The Los Angeles Lakers (8-12) comfortably defeated the Portland Trail Blazers (11-11), 128-109, on Wednesday, in LA's final bout before the schedule dramatically ramps up in difficulty. It was their best performance of 2022-23, and it couldn't come at a better time.

In the first matchup between these two Western Conference foes this season, the Lakers surrendered a seven-point lead in the final two minutes as Damian Lillard tapped into Dame Time and Los Angeles fell 106-104. (Perhaps it was fitting, then, that the Lakers hosted the Blazers after disastrously blowing a 17-point fourth-quarter lead to the Indiana Pacers on Monday.) There was no crunch-time suspense this time around (Lillard did not play).

Here are three instant takeaways from the latest clash between these Pacific Division rivals — not counting a fan drilling a halfcourt shot for the second game in a row, seconds after Russell Westbrook drained an equally improbable logo heave.

3 key reactions to Lakers vs. Blazers

1) LeBron was cookin'

LeBron, fresh off a tweaked ankle, was feeling his jumper. A profoundly welcome sight for the Lakers.

For the most part, LeBron hasn't shot the ball all that well this season, particularly from the perimeter. Granted, he's dealt with the flu, foot soreness, and a groin strain, but his .455/.289/.738 shooting splits were far below his standard (his free-throw attempts have been down, as well). He shot just 8-0f-22 in Monday's loss, including a 2-0f-8 final period.

He was hot on Wednesday. During the first half of the second quarter, LeBron drilled two midrange jumpers and hit two threes (he missed a telling heat check). He entered the locker room with 17 points on 7-0f-8 shooting and 3-of-4 from deep as the Lakers took a 66-62.

In the second half, he threw down a massive slam and ushered spry takes to the rim. He was bouncily looking to hoist.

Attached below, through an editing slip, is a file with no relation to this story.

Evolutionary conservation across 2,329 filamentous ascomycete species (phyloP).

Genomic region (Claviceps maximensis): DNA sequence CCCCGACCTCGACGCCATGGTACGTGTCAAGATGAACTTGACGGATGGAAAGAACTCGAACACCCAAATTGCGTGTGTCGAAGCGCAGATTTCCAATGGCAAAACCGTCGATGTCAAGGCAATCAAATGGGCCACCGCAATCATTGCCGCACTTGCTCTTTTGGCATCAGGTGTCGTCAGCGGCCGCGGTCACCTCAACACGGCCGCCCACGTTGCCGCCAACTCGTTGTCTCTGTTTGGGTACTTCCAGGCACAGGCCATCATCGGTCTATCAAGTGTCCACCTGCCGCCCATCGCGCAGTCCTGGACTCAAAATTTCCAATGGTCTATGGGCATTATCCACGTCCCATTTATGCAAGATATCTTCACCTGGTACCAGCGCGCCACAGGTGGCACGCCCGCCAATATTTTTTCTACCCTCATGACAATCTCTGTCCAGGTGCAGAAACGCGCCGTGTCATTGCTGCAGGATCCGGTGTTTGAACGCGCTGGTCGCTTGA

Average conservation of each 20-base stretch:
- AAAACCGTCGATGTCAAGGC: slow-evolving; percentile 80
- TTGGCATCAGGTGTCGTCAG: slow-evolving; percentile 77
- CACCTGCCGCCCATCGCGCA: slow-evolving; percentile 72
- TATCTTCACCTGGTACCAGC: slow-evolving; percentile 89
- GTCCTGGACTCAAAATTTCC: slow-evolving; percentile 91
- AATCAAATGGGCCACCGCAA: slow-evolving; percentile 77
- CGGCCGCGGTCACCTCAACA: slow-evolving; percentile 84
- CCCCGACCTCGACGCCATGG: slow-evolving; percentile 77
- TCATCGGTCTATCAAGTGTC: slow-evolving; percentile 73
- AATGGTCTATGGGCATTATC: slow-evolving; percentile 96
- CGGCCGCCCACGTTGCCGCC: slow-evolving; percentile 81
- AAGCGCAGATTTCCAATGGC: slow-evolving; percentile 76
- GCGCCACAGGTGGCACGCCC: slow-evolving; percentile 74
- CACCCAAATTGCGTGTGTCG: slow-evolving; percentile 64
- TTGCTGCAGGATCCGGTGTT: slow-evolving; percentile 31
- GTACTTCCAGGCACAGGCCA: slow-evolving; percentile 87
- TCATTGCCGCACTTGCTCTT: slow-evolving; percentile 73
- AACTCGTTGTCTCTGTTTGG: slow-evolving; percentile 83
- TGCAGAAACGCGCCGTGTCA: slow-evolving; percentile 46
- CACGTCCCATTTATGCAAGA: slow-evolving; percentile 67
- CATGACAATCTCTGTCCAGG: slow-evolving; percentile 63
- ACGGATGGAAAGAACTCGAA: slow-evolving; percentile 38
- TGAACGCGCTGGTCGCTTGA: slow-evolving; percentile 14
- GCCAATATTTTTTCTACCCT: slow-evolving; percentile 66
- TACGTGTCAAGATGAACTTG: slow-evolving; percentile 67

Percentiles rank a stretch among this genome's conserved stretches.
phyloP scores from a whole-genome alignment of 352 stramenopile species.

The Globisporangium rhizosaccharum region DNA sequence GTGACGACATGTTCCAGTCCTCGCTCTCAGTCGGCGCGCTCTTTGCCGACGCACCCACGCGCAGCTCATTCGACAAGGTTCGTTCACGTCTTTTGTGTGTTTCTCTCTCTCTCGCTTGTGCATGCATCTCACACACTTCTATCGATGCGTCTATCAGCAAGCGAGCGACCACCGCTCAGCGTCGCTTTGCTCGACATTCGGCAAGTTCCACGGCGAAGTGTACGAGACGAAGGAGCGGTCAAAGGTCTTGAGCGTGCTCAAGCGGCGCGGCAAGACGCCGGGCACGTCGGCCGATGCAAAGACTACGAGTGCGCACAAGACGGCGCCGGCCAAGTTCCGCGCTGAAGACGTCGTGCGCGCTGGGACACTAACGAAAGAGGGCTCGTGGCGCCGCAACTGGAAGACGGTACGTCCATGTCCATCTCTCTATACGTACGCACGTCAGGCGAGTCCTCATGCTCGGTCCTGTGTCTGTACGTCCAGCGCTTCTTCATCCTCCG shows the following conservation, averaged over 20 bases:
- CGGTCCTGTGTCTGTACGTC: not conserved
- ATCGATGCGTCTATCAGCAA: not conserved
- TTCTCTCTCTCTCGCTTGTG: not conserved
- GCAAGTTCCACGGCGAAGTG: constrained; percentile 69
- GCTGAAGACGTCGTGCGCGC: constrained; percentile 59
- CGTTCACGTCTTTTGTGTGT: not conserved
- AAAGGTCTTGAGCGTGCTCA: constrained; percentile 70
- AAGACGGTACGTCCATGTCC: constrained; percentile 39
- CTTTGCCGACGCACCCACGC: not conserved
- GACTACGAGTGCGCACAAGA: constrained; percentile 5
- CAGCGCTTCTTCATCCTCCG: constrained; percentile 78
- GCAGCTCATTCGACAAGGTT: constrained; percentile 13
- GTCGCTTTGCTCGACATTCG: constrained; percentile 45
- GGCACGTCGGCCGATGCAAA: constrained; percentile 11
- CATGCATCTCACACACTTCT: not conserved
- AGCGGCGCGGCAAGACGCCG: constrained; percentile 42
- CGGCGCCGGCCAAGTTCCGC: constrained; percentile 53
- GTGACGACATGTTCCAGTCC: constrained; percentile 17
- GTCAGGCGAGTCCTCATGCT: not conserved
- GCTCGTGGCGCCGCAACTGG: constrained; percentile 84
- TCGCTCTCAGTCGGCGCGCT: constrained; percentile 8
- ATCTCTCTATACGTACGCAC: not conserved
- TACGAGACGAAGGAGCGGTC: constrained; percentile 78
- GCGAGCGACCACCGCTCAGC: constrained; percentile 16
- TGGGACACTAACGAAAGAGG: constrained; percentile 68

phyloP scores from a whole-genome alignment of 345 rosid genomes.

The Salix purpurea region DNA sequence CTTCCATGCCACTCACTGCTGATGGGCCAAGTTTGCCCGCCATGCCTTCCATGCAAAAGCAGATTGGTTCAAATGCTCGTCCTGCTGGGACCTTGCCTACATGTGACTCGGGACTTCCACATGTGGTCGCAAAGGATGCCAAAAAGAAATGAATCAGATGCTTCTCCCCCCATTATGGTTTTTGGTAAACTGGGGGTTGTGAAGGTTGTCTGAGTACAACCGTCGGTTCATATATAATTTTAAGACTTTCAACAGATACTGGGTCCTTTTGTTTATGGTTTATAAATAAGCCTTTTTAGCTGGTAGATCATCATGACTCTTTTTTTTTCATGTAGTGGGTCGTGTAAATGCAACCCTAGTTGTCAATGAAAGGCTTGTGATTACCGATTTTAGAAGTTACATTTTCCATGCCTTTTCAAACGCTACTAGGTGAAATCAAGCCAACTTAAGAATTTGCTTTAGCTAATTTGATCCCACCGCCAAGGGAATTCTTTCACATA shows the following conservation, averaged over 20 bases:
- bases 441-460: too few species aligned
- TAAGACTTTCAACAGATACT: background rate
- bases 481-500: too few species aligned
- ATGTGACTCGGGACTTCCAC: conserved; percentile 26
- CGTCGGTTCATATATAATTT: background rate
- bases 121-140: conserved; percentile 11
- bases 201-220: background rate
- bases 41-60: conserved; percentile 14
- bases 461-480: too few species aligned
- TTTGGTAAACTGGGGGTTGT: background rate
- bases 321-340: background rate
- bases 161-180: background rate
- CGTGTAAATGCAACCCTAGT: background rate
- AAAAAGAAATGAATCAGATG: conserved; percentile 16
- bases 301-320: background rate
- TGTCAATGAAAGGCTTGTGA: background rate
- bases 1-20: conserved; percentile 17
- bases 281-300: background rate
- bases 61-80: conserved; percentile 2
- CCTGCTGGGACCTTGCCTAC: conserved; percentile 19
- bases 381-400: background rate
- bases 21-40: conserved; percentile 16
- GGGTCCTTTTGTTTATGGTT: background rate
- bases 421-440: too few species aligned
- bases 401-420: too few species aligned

Overall, LeBron finished with 31 points on 12-of-18 shooting, including 6-0f-8 from 3. He added 7 rebounds and 8 assists.

The Lakers are depending on LeBron — their best high-volume three-point shooter in 2021-22 — to help float the boat for the group. Against Portland, Los Angeles shot 14-of-36 from distance.

Anthony Davis (27 points, 12 rebounds), meanwhile, was steadily dominant throughout, once again. The Lakers were truly firing on all cylinders.

2) Austin Reaves is deep in his bag

In general, the Lakers are short on wing depth. They became even shallower when both Troy Brown Jr. and Lonnie Walker IV were declared out shortly before tip-off.

Never fear: Austin Reaves is here.

Reaves shined on both ends, continuing a stellar run of play for the sophomore. He planted his foot on the gas in the first half, shooting 4-of-5 from the field and 6-of-8 from the free-throw line. He had multiple transition scores and turned defense into offense, as the Lakers need to consistently do. He pulled off a McHale up-and-under, a Dream Shake and a Smitty. He nailed a 3 off a no-look LeBron pass. He threw down a two-hand tomahawk.

Reaves finished with 22 points (7-of-10 FG) and 5 boards.

The sophomore has been either the Lakers' third or fourth-best player this season. He's tapping into a swagger and playmaking verve that he didn't have last season. The Lakers — and the Arena crowd — palpably feed off of it.

3) A massive win ahead of a gauntlet

The Lakers needed this dub, especially following the gut-wrenching Pacers loss. Los Angeles will begin a six-game East Coast road trip on Friday against a handful of contenders, including the Milwaukee Bucks (Friday), Cleveland Cavaliers, Toronto Raptors, and Philadelphia 76ers.

The Lakers face arguably the toughest schedule in basketball in December, considering the strength of schedule (13 +.500 teams), volume (16 games, including three back-t0-backs), and miles traveled (nearly 10,000).

In other words: the wire-to-wire win over the Blazers will feel especially good.